Is Ocado [OCDO] a retailer or a technology solutions provider? The online grocery firm doesn’t trade like a retailer, and investors don’t treat it as such, given that it has yet to make a profit – although Ocado’s share price has certainly been on an upward trajectory over the past few years.
Split business model fuels growth
Ocado’s growth has been fuelled by its split business model, with retail operations and software. Last year’s unveiling of a tie-up with Marks & Spencer [MKS] was a boost, while Ocado Solutions, which licenses proprietary software and builds robotic warehouse infrastructure, has also been gaining new partnerships, including deals with French retailer Groupe Casino [CO], Kroger [KR] in the US, Asian retailer Aeon [AEON] and Australia’s Coles [COL]. Ocado get upfront payments as well as recurring fees, once the delivery operations get underway.
Meteoric Ocado share price hike
Despite not managing to forge a profit, the Ocado share price certainly delivered in 2019. From a low of 873.80p on 7 February, its shares soared some 64% to 1,435p on 10 April. Since then, Ocado’s share price has slipped, falling at its lowest point to under 1,100p.
The company also hadn’t had the best of starts to 2020, sliding from above 1,300p in mid-January to below 1,080 just last week. However, the current coronavirus crisis is undoubtedly fuelling demand for groceries and other products – notably toilet rolls for example – as people panic-buy with the threat of lockdown and potential disruption to supply chains. This is benefiting supermarkets, and in particular Ocado, which has a major stake in distribution channels, supplying Morrisons in the UK for example. Since 12 March, Ocado's share price has leapt from 1,077p, to 1,344p on 17 March.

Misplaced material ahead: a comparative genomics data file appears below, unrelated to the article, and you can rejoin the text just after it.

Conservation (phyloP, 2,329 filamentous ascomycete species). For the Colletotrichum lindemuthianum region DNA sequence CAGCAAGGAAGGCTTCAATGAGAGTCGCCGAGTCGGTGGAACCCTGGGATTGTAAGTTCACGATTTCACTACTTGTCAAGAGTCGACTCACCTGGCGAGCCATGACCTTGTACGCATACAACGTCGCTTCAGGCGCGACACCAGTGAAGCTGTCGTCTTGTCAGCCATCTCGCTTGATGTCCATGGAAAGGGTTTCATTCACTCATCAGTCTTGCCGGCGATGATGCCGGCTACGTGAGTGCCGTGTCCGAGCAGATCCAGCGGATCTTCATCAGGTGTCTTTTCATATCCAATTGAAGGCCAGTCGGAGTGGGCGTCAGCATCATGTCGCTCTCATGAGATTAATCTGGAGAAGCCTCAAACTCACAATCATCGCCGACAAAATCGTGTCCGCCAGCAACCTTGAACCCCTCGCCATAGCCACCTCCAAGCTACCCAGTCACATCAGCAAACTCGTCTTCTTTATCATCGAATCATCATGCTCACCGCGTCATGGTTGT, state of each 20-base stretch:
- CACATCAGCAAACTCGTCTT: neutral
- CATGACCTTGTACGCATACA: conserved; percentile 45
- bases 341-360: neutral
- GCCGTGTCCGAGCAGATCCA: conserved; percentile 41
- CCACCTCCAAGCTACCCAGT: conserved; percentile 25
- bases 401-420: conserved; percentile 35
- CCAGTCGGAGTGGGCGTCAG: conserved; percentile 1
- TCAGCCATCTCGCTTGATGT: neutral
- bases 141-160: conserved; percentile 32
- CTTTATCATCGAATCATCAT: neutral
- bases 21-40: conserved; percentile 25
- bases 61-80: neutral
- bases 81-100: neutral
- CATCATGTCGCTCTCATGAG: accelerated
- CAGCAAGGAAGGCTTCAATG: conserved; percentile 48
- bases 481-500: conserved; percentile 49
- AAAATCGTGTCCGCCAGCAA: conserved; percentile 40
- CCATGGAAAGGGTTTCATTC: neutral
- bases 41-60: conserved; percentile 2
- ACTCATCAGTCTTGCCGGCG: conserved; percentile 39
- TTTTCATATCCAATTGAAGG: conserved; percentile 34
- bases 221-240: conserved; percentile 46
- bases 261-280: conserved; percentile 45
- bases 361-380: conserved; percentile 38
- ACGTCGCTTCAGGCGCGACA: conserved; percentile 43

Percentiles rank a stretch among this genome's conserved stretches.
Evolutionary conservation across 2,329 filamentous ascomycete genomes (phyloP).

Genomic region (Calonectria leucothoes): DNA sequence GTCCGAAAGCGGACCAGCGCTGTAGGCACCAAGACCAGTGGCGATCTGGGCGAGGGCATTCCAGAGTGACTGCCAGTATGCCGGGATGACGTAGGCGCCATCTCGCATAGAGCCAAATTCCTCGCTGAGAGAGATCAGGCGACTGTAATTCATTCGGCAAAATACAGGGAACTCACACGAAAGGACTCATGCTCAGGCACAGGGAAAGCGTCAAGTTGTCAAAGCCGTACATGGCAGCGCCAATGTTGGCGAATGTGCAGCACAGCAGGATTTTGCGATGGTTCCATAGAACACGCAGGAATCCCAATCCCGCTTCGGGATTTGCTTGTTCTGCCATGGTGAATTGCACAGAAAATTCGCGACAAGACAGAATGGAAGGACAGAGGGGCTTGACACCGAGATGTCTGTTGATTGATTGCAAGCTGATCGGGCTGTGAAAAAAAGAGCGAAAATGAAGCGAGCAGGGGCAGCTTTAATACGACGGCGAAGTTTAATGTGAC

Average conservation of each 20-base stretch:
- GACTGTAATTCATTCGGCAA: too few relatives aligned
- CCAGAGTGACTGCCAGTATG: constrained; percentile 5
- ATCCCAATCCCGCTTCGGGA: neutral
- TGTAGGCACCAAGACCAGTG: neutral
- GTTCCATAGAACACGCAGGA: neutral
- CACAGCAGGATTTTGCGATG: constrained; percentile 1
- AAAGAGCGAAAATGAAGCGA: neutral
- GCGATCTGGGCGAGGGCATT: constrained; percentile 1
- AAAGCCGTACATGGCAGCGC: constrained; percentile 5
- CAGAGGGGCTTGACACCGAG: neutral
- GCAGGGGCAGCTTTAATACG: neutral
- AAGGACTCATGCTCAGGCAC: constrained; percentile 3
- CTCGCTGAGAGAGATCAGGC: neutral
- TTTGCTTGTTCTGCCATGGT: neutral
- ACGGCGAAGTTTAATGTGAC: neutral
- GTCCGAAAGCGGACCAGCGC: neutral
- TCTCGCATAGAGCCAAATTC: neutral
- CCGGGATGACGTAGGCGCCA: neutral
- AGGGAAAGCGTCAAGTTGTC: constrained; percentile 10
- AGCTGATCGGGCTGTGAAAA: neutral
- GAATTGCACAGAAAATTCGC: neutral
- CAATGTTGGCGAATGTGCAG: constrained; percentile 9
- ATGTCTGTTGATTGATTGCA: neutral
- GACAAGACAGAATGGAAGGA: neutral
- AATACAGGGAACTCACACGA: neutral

Mixed coronavirus impact
There’s little doubt that people will be spending a lot more time indoors over the next weeks and months, and that should lead to an increase in spending on food and drink. However, supermarkets do rely on long supply chains, and any disruption here could limit the availability of some products – in fact it looks like this is already happening. A potential recession, as a consequence of the coronavirus and businesses struggling, would also not be the best of news for retailers.
M&S joint venture a boost for Q4 revenue
It’s had its problems over the last couple of years, including fires at two of its distribution warehouses, which hit output early last year. Last July, management put the cost of the fires at more than £100m.
However, that setback hasn’t stopped the company from ramping up its growth plans, and its joint venture with Marks & Spencer prompted retail revenue to rise by 10.8% to £429.1m at the end of the last quarter. Average orders per week also increased, from 317,000 a year ago to 350,000, a rise of 10.4%.
Last month the company said it expected to grow retail revenue for the upcoming year by 10% to 15%, despite posting a loss of £214.5m last year due to higher costs as a result of the Andover fire. So, with such optimism in-house, and assuming there are no further unexpected setbacks like the two fires – plus as a potential beneficiary of the current coronavirus crisis – is there a rosy future ahead for Ocado and its share price potential? Its first-quarter results should give us an early indication.
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